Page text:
The South Asia Democratic Forum (SADF), an organisation working to promote freedom, democracy and peace in South Asia and Europe, will be releasing a new report comparing the ‘Muslim Brotherhood’ (MB) and the ‘Jamaat-e-Islami’ (JeI), on December 23, 2016. This report carries out an in-depth study of the origin, ideology and evolution of the MB and JeI, and draws parallels between the two Islamist organisations.
Tracing the origin of the JeI in 1941 by Maulana Sayyid Abu’l-A’la Mawdudi, the report shows how he was deeply influenced by the Brotherhood, and subsequently how the MB borrowed heavily from the writings of Mawdudi. Both groups have a similar ideology that permits use of extreme violence for promoting Islam in society, and during the periods that they have been in the government, namely the Muslim Brotherhood in Egypt from June 2012 to July 2013 and JeI-BD in Bangladesh in 2001, have been marked by incidents of increasing violence against women, minority Muslim communities and political institutions. Moreover, both groups have also been known to give birth to extremely radical offshoots, the Al-Qaeda and Hamas in case of the MB, and the Islamic Chhatra Shibir in the case of
The study clearly brings out the deep ideological similarities between Islamist movements like the MB and JeI-BD, which despite their democratic rhetoric and resort to democratic practices like elections to come to power, believe in a Millennial Islamic Movement to establish their ‘cherished goal’ of global caliphate, or ‘God’s Kingdom’, in which women and minorities would not enjoy equal opportunities and rights. Their lip service to democracy and apparent acquiescence to secular law reflects their pragmatism, not their transformation into liberal democratic organisations. The study further highlights that the founders of both the MB and JeI, and the leadership that followed, continue to strive for ‘God’s Sovereignty’.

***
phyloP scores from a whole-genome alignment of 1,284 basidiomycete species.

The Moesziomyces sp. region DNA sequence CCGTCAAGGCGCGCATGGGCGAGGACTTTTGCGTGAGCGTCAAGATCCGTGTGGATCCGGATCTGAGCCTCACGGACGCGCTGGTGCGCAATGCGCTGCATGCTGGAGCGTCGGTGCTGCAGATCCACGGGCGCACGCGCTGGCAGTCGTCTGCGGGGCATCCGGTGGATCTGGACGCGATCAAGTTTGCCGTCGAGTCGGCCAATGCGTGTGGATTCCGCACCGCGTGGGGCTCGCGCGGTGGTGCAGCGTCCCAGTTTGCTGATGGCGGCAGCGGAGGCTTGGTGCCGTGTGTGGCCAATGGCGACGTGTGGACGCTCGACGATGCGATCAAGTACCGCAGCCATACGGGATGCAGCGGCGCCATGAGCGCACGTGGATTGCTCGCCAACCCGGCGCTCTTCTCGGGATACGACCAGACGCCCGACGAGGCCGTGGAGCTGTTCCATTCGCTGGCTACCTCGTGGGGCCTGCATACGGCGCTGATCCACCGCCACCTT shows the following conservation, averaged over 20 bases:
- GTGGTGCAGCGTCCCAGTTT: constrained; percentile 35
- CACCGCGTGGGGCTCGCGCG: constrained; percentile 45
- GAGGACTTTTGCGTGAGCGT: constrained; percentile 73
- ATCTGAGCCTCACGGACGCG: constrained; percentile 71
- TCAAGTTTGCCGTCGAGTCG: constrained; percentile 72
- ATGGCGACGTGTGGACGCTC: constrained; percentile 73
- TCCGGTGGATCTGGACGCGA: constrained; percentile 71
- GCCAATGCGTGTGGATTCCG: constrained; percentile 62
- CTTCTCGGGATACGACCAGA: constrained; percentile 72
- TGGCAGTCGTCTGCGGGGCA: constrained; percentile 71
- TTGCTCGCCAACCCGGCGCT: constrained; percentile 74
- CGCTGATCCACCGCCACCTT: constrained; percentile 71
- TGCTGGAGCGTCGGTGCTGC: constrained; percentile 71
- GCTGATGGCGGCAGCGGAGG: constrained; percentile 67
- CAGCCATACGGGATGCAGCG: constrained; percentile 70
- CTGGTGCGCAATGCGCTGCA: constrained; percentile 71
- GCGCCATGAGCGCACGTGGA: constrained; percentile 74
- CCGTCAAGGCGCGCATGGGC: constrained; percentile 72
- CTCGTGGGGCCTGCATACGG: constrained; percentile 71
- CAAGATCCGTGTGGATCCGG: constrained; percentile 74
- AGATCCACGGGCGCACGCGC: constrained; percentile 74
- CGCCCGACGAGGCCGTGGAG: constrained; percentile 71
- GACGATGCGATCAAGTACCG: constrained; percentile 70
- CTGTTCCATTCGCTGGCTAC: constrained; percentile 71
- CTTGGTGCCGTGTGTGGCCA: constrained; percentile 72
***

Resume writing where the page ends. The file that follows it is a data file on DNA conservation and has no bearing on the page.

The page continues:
The study cautions that the world needs to take note of the deep ideological similarities between the two Islamist fundamentalist organisations, which have been the ideological inspiration for a multitude of terrorist groups in various parts of the world. Adding that the followers of these ideologies have adopted multi-pronged strategies, namely the spread of the ‘madrassa’ system of education to mould the thinking of Muslim youth, adherence to a uniform dress code, mass conversions, negation of national boundaries on grounds of religion and intolerance towards other sects and religious beliefs, the study cautions that the spread of such violent Islamic thought has the potential of pushing the world into a violent confrontation between Islam and other religions.
SADF is a non-profit organisation registered in Brussels. It intends to encourage the application of the United Nations’ general principles and resolutions regarding human rights. It stands against all kinds of discrimination based on colour, race, language, gender, political orientation, religion, nationality, tradition, ethnic origin or social background, social or legal status, age or birth. The organisation aims to promote labour rights, sustainable development, freedom, open governance, peace and democratic laws.